One of the hardest things for most freelancers to pull off is to make sure they get paid enough. Today, we’re not going to discuss the psychological battle of knowing it’s time to raise your rates, even though it’s a hard one.
Instead, what we’re going to focus on is what you should do once you’ve decided that it’s time to raise your prices. How can you go about doing so without losing your clients in the process?
Change your services
One of the most effective ways to ask for more money is to disguise it in a service change. If you were a writer, then perhaps also offer to find them some images and put it into their website. Or you can offer to also suggest topics.
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If you expand what you do for them and offer a more extensive package, then obviously you can raise your rates along with that. Just make sure you raise your rates by more than the extra work will cost you and you’ll be in a good place!
This is also a great choice if you want to start working together with somebody. You can offer a package deal where you do graphic design and their text, for example.
Just add together what the new person you work with wants for the job and add an additional price increase for yourself, then you’ll have put through your rage change without upsetting your clients.
Announce a price change in the future
When you spring a price change upon people suddenly, then there is a good chance they will have a knee jerk reaction and say, “no.”
If you announce it somewhere down the road, however, then they will continue to use your services in the meantime and then when the prices do go up, they won’t get half as upset.
After all, they knew it was coming and as they didn’t do anything about it.
Announce it as an annual price change
Every year prices go up. That’s inflation. So why not right from day one make it clear that you’ll be doing a yearly rate increase to cover that? If you make this clear to new clients from day one, when they first sign up, then it won’t be a surprise.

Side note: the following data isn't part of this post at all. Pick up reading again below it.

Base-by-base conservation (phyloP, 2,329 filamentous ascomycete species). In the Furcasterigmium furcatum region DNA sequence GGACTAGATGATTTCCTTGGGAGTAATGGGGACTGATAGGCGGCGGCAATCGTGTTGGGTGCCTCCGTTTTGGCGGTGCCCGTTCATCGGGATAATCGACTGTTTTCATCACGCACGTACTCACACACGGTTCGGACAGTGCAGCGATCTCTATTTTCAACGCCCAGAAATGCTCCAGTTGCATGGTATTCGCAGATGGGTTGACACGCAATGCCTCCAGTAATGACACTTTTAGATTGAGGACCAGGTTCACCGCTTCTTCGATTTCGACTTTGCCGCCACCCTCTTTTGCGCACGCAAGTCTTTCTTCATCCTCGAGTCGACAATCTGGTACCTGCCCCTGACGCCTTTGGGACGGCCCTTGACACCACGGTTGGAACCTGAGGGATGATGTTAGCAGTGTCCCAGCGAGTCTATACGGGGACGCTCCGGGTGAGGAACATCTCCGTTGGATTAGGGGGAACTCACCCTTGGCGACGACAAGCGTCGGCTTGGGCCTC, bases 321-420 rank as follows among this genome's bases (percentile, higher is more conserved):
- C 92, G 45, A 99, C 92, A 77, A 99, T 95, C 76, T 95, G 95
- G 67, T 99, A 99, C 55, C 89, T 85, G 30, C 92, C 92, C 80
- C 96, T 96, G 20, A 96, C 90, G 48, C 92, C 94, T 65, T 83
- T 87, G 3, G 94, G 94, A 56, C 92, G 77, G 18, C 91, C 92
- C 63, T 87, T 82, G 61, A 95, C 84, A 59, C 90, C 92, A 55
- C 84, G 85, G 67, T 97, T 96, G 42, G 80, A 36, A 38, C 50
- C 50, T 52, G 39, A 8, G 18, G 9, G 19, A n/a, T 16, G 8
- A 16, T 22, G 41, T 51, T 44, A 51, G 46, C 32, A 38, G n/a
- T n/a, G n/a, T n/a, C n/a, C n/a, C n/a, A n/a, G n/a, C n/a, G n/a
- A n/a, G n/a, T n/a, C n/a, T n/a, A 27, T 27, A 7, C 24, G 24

And though obviously small increases aren’t going to make you rich, they can become quite substantial. After all, they are cumulative. So if you do a 10% price increase per year, then on year two you’re really boosting your prices by 11% and so on.
The best way to factor in this kind of a price change is to write up a contract in which you state what you will be doing, what it will cost them and so on. Somewhere in the middle, you can include a section which states how you will increase your rates annually (and when you will do so).
As your clients will have more information to pay attention to, and as long as the rate change isn’t unreasonable, most won’t even bother to comment.
Of course, you don’t have to raise the rates for all of your clients. You can also just boost them for new clients. As long as they are not aware what you charge your older clients, they aren’t going to get upset at the new rates.
Then, when you’ve got enough new clients at the new rate, you can raise the rate on the old clients – confident that other people are willing to pay it. That confidence will shine through in your negotiations and make it more likely they’ll accept.
And if they don’t? Well, then the new clients will cushion the blow and you can continue onwards and look for new clients to fill the gap.
Frame the question
Often, by framing the question about something else, people will not even entertain the notion of leaving you. So, instead of saying, “I’m going to raise my prices by X, are you okay with that?” Which invites them to consider saying no, go about it differently.
Say, “I’m going to increase my rates, would you prefer an increase of X, or would you prefer an increase of Y where I also start doing this for you?” (where Y is obviously bigger than X). Here you’ve still given then a choice – between Y and X – and they will be focused on that more than they will be focused on whether they’re going to stick around.
Yes, obviously they might still opt to accept neither, but it’s a lot less likely.
Something to consider about low-paying clients
Still not convinced to pull the trigger? Still afraid that they’ll run for the hills and you’ll go from barely scraping by to living under a bridge? Then consider this:
It isn’t just bad freelancers who don’t ask for high rates. It’s generally bad clients who pay them. It really is true, often the clients who are the most demanding are the least willing to pay well for the services you offer.
Their constant complaints and frustrations make you think less of your services.
As a result, sometimes losing these low-paying, but comfortable clients can be just the kick in the rear we need. Suddenly, we’re pushed to go out of our way to find new clients. And when it’s make or break, we’re always willing to do that little bit more to get us there.
So, don’t always assume losing a client is bad news. Sometimes it will lead to some much-needed self-reflection. After all, as they say, “Necessity is the mother of invention.”
For that reason, don’t let yourself get stuck in your comfort zone. Push onwards and conquer new heights. Though it might be uncomfortable right now, ultimately, you’ll thank yourself for doing so.
Please share your thoughts in the comments.
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